Anthropologist at the Hypocrites Club

A new book surveys the professional career of E E Evans-Pritchard, a noted anthropologist who made his reputation with studies of Sudanese cultures. This biography is entitled The Anthropological Lens: A Dandy Among the Azande and is written by Christopher Morton. It is reviewed by anthropologist Adam Kuper in a recent issue of the Wall Street Journal. According to the review, what sets Evans-Pritchard apart is his writing style. Quoting another assessment, Kuper writes:

“there has been no greater master of the ‘Oxbridge Senior Common Room’ tone, instancing his deployment as a guerrilla officer in the Sudan during World War II: ‘This was just what I wanted and what I could do, for I had made researches in the Southern Sudan and spoke with ease some of its languages.'”

Evans-Prichard was a member of the Hypocrites Club at Oxford. While Waugh, also a member, doesn’t mention him among his “roll call” of Hypocrites in his autobiography A Little Learning, Kuper explains that they would have known each other. Waugh’s friend Anthony Powell, also a member, recalls Evans-Pritchard in his memoirs as “grave, withdrawn and somewhat exotic in dress.” He was photographed wearing a Berber gown at a 1924 fancy dress party given by the Hypocrites. Evans-Pritchard had another connection at the Hypocrites through Waugh’s friend from Lancing, Tom Driberg, also a member. Driberg’s brother Jack, who “would become a district officer in the Sudan, [had] studied anthropology under Bronislaw Malinowski, and became a bosom friend of Evans-Pritichard.”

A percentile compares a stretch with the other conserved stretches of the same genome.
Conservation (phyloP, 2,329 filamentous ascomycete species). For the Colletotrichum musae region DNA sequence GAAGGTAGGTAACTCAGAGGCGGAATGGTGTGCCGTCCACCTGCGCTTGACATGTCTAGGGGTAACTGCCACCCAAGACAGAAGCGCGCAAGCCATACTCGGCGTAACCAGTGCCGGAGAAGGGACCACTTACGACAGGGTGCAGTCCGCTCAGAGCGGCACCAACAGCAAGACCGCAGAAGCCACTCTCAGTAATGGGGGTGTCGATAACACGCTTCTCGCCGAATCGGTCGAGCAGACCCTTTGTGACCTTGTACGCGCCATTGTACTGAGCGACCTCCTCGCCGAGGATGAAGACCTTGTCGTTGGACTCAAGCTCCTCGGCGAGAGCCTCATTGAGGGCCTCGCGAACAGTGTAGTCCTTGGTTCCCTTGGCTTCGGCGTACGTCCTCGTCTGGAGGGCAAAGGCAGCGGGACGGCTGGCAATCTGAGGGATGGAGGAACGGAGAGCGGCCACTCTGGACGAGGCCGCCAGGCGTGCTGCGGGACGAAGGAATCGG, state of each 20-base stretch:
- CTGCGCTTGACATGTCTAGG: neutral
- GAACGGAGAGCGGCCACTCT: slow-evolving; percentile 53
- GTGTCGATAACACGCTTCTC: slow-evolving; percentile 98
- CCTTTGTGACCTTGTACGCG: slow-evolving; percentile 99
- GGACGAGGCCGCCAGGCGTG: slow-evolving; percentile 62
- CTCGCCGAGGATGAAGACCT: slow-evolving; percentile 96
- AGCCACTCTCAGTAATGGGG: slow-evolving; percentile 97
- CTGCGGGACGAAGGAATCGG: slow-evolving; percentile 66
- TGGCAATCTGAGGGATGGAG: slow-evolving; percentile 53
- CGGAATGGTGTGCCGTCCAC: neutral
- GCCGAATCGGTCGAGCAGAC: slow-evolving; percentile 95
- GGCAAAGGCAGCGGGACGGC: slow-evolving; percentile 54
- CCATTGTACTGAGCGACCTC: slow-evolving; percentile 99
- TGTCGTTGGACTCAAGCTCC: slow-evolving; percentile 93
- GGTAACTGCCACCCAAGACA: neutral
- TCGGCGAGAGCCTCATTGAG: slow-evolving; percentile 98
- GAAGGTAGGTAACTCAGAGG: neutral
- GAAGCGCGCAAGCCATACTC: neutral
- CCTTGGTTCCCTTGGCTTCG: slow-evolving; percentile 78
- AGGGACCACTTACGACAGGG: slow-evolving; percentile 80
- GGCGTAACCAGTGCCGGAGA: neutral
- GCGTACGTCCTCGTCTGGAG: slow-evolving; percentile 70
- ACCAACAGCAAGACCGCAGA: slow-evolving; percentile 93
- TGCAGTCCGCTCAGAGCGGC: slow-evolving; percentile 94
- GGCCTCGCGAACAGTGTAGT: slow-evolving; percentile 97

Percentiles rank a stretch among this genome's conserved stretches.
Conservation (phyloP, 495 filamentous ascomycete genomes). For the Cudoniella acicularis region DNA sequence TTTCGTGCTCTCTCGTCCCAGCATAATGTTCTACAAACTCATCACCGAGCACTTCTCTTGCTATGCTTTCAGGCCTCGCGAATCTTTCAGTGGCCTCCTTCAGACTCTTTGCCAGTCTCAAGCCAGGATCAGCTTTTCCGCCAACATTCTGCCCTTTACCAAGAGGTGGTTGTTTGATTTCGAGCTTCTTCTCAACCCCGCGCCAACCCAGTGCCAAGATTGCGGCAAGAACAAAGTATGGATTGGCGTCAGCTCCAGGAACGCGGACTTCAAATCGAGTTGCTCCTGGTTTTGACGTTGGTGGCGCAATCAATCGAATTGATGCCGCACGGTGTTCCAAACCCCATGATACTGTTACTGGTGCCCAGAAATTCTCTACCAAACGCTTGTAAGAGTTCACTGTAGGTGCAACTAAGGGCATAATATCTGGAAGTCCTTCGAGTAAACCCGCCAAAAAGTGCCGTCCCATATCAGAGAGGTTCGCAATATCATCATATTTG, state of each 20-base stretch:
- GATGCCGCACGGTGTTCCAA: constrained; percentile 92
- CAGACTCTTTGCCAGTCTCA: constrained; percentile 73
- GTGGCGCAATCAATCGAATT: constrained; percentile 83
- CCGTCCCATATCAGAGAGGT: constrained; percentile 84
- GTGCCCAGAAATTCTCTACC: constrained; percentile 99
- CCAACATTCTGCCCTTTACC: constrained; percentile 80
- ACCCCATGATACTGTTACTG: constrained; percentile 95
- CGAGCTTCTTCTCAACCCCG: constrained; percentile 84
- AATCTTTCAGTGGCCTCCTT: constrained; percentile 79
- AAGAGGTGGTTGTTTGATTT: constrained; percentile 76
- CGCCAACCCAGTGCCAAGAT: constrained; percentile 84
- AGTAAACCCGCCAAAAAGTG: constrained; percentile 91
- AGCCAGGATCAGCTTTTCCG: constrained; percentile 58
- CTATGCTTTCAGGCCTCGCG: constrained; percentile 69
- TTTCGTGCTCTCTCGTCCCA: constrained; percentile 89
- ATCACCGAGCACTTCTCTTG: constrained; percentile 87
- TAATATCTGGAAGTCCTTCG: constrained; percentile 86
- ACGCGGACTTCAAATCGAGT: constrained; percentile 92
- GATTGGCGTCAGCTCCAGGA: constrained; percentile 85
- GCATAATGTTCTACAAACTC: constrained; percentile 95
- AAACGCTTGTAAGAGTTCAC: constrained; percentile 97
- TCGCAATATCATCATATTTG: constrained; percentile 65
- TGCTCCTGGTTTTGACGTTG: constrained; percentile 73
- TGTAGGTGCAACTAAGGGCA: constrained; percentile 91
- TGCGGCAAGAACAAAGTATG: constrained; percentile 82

Kuper goes on to explain how several of the Hypocrites became part of the Bright Young People after they left Oxford but does not mention whether the biography places Evans-Pritchard himself in that group. Evans-Pritchard like fellow Hypocrites Waugh and Christopher Hollis and non-Hypocrite Oxford contemporary Graham Greene also became a convert to Roman Catholicism. This took place while he was serving in Libya.

After his conversion Evans-Pritchard rather distanced himself from fellow anthropologists whom he dismissed as “dogmatic unbelievers, obsessed with showing that religious belief was a bundle of illusions…” He, nevertheless, held the chair of social anthropology at Oxford until 1970 and, according to Kuper, “at his peak was the equal of his teacher and rival Bronislaw Malinowski. Mr Morton offers a fresh perspective on an extraordinary career.”

From a quick survey of the table of contents and index of the book available on, it appears that these discussions of Evans-Pritchard’s Oxford career and religious conversion come from Kuper’s own knowledge rather than Morton’s biography. The latter appears to concentrate more on Evans-Pritchard’s photography and fieldwork than it does on his personal life.


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